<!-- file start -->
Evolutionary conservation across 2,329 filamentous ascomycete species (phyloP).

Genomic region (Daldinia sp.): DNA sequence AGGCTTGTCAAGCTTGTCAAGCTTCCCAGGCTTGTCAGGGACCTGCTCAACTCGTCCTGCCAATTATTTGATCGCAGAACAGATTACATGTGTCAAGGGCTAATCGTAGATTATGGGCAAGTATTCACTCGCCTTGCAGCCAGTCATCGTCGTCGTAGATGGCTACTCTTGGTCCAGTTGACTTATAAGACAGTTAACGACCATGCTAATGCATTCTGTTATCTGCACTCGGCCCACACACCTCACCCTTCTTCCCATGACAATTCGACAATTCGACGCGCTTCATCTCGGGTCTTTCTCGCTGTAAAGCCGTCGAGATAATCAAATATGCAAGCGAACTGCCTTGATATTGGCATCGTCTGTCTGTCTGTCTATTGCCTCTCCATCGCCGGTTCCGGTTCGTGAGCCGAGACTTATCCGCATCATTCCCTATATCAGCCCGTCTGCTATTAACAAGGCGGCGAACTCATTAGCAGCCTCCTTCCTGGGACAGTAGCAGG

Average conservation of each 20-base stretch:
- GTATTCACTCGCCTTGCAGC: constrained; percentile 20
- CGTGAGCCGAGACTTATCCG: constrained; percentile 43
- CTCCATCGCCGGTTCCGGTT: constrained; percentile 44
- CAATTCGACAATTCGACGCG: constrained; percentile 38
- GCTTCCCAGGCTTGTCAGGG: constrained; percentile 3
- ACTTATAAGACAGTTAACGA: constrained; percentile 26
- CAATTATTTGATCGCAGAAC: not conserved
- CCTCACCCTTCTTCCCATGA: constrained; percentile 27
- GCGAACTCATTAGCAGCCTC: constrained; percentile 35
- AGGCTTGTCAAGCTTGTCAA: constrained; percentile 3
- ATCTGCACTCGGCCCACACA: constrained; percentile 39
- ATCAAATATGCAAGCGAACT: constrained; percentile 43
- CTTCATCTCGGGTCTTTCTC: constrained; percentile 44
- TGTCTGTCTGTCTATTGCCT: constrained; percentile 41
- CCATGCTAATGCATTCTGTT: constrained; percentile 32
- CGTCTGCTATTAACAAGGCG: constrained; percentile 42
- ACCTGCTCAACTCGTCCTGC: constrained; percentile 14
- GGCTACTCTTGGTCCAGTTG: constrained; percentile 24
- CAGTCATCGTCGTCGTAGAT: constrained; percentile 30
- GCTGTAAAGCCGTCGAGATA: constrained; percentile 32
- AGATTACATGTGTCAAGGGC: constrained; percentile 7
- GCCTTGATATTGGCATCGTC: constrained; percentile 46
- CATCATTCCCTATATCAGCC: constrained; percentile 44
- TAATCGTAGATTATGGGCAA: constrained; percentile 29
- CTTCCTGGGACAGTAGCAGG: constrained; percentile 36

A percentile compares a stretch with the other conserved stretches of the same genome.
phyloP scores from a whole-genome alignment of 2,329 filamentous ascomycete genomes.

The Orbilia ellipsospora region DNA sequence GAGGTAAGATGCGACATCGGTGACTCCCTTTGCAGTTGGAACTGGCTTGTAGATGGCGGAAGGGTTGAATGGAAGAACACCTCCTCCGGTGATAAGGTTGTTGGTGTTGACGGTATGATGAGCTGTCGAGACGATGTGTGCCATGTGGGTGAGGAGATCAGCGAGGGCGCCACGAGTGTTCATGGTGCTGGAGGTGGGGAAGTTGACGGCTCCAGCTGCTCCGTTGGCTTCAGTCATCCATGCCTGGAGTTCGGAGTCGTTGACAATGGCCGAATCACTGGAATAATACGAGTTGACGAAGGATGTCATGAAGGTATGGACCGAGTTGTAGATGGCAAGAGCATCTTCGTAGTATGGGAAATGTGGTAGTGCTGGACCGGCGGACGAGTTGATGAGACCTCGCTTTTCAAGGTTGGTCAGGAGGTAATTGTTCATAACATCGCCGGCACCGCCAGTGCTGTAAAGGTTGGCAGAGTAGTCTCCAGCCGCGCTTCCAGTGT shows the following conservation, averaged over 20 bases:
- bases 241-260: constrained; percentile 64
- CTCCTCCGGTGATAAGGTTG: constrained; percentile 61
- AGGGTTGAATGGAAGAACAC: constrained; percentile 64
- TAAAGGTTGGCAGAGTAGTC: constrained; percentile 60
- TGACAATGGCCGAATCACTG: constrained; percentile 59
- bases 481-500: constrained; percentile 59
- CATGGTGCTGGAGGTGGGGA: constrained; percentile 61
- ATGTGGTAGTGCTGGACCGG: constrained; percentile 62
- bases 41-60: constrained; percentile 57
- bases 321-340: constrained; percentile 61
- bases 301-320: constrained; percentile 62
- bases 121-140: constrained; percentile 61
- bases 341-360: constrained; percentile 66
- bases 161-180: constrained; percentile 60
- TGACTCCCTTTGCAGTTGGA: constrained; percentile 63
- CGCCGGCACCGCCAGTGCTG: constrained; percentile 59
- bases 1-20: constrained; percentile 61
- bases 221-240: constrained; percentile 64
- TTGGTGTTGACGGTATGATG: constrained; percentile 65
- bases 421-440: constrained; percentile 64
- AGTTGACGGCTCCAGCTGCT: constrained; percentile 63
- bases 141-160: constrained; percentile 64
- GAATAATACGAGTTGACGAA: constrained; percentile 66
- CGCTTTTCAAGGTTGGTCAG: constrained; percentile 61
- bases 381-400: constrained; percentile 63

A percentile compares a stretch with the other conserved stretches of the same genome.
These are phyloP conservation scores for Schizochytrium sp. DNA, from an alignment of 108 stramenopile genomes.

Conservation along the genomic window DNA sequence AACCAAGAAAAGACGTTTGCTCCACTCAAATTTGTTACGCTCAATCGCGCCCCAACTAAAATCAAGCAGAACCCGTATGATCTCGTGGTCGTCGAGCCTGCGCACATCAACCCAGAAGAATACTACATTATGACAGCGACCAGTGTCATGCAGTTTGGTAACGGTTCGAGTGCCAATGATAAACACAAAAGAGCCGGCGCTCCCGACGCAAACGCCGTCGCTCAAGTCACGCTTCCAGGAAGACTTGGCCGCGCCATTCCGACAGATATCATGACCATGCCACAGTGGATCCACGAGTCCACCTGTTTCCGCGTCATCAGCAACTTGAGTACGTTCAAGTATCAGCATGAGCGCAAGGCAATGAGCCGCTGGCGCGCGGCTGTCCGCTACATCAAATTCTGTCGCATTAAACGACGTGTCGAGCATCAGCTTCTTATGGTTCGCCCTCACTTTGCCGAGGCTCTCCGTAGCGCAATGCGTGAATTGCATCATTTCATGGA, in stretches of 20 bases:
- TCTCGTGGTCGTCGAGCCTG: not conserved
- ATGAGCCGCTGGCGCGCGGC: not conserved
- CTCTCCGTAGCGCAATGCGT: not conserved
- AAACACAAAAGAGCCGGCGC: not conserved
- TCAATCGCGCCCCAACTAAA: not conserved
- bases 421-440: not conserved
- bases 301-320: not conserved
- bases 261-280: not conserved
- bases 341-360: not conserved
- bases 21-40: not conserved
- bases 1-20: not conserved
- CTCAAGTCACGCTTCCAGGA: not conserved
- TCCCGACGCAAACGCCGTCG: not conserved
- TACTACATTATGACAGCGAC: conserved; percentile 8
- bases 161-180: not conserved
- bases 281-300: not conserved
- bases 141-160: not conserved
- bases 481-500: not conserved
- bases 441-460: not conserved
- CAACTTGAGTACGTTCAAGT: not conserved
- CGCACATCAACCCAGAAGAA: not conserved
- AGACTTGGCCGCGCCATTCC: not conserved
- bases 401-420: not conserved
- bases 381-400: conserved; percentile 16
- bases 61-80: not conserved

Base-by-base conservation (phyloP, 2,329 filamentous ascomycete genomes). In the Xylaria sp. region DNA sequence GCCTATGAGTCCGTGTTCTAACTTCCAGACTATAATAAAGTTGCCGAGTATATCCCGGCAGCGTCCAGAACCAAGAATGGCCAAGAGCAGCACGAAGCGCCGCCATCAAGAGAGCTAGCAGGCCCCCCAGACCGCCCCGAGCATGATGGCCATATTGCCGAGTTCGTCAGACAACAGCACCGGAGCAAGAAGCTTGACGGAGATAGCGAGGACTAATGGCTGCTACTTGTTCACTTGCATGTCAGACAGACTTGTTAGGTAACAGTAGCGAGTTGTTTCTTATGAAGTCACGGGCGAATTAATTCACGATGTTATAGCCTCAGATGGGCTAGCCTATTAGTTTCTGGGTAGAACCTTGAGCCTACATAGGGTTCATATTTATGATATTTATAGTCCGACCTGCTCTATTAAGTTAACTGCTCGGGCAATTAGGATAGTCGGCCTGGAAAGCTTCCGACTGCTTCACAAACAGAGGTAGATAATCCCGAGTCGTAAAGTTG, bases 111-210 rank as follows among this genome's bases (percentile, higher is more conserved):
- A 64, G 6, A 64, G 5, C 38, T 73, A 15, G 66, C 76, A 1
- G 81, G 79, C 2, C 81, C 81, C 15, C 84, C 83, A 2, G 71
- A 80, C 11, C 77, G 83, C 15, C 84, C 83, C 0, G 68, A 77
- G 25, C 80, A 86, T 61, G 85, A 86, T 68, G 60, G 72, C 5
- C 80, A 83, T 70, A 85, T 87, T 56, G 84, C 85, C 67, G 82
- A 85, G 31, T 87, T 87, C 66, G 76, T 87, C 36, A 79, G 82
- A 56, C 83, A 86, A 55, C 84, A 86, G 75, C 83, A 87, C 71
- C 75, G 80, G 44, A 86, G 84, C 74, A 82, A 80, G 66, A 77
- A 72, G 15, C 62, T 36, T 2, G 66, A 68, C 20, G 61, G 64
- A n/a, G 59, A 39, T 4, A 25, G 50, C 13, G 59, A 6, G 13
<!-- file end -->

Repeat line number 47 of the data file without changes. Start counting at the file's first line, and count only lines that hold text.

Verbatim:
- CGCCGGCACCGCCAGTGCTG: constrained; percentile 59